The Ocean Conservation project is part of a volunteer community dedicated to marine conservation in South Africa. Like many conservation projects, this organisation depends on the willingness of others to contribute their time and dedication to further volunteering and conservation ethics, which go hand in hand for a better future.

This project found its humble beginnings during a conversation between two friends in the Plettenberg Bay area when they noticed silverfish, a staple in the dolphin diet, being caught by foreign boats in the distance. In the weeks following, dolphins began to disappear from the bay. Not surprisingly, the cause for their disappearance was the dissipating food source; silverfish were almost removed from the bay entirely by fisherman.

This event raised many concerns for the citizens of the local community in Plettenberg Bay, which is home to some of the most diverse marine wildlife, including bottlenose dolphins, humpback dolphins, common dolphins, orca whales, humpback whales, southern right whales and great white sharks. In response to these concerns, the Ocean Conservation project created an education wing to add to their pre-existing marine eco-tourism company.

This addition focused on marine education, conservation, and research, and was aptly named Ocean Conservation. When the program first started in 2000, its main goal was to create a bay management plan with the help of its first research students. A partnership was arranged with the government organization, Cape Nature, to police the Bay. The Ocean Conservation project provided the needed equipment and Cape Nature enforced the law in the area. Within a couple of months, no illegal boats could be found in the bay. The Plettenberg Bay municipality eventually accepted this plan, and the Ocean Conservation project has since continued to monitor the bay under the supervision and guidance of many universities and governmental institutions. 

It wasn’t long before the community started noticing improvements and expressing curiosity about the different “works in progress” at the foundation. The local interest and desire to help the Ocean Conservation cause snow-balled into what is now the volunteer programme, where people from all over the world come to dedicate their time and help progress education, research, and conservation initiatives.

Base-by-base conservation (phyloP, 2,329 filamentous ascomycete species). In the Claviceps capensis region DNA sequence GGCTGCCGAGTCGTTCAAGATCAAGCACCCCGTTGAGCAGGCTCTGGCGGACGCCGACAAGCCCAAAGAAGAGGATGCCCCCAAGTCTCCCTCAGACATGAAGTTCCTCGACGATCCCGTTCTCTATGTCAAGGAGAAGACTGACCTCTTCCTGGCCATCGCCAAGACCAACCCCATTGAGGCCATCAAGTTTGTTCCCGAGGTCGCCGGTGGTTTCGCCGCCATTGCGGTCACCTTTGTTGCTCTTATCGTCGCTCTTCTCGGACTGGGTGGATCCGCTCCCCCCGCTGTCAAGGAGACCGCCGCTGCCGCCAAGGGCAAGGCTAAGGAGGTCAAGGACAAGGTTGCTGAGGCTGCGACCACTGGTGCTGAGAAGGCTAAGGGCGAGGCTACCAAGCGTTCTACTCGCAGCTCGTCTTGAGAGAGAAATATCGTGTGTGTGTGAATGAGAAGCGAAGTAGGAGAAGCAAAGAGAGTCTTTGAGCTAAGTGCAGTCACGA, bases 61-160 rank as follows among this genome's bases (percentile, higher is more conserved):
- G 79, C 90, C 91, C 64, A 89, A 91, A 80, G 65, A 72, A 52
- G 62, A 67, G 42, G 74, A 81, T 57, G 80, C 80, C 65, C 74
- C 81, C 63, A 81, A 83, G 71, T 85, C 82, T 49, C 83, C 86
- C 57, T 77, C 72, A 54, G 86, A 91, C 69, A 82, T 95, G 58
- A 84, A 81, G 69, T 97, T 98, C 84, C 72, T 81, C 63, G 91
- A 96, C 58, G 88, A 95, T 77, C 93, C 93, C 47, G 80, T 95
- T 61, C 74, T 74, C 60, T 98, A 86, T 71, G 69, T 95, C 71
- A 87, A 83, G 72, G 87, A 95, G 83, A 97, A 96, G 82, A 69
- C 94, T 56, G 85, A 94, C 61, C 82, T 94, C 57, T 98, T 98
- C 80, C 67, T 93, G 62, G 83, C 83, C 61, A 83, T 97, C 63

What to Expect

You volunteer from Monday to Friday, from 08:00 to 17:00. On some days, you can be on the water as early as 06:00. Evenings and weekends are your leisure time. Some days involve more work and longer hours, while others move at a leisurely pace. Planned activities can change on a moment’s notice, especially if the weather turns or something exciting, like a marine mammal stranding, comes along. Be prepared to go with the flow.

The project involves a conservation and community focus. Many of the activities happen on a weekly basis, but some are more irregular. Depending on the length of your stay and level of experience, the project may ask you to take on more responsibility where you will perform a larger portion of the work and even train new volunteers.


Environmental Activities:

  • dolphin and whale watching boat trips
  • humpback dolphin photo-identification
  • marine mammal stranding response and necropsy
  • seals in estuaries monitoring
  • seal population monitoring
  • seal-shark interaction monitoring
  • seal-fisheries interaction monitoring
  • seal scat collection, processing and analysis
  • seal pup tagging and weighing
  • beach surveys
  • bayworld/SAMREC trip
  • aquarium maintenance, bait collection, and fish capture
  • alien vegetation clearing: removal, use/disposal
  • tree planting
  • assisting local rehabilitation and conservation centres
  • bird ringing
  • fish tagging
  • MiniSASS/River health assessments
  • investigating intertidal rock pools
  • hikes and walks
  • data capturing/processing/entry
  • citizen science project contribution
  • beach clean-ups
  • scientific lectures


Community Activities:

  • assisting at Siyakula Creche (disadvantaged children) & the soup kitchen
  • assisting at Sterreweg (children with disabilities)
  • assisting at KAWS Animal Welfare Services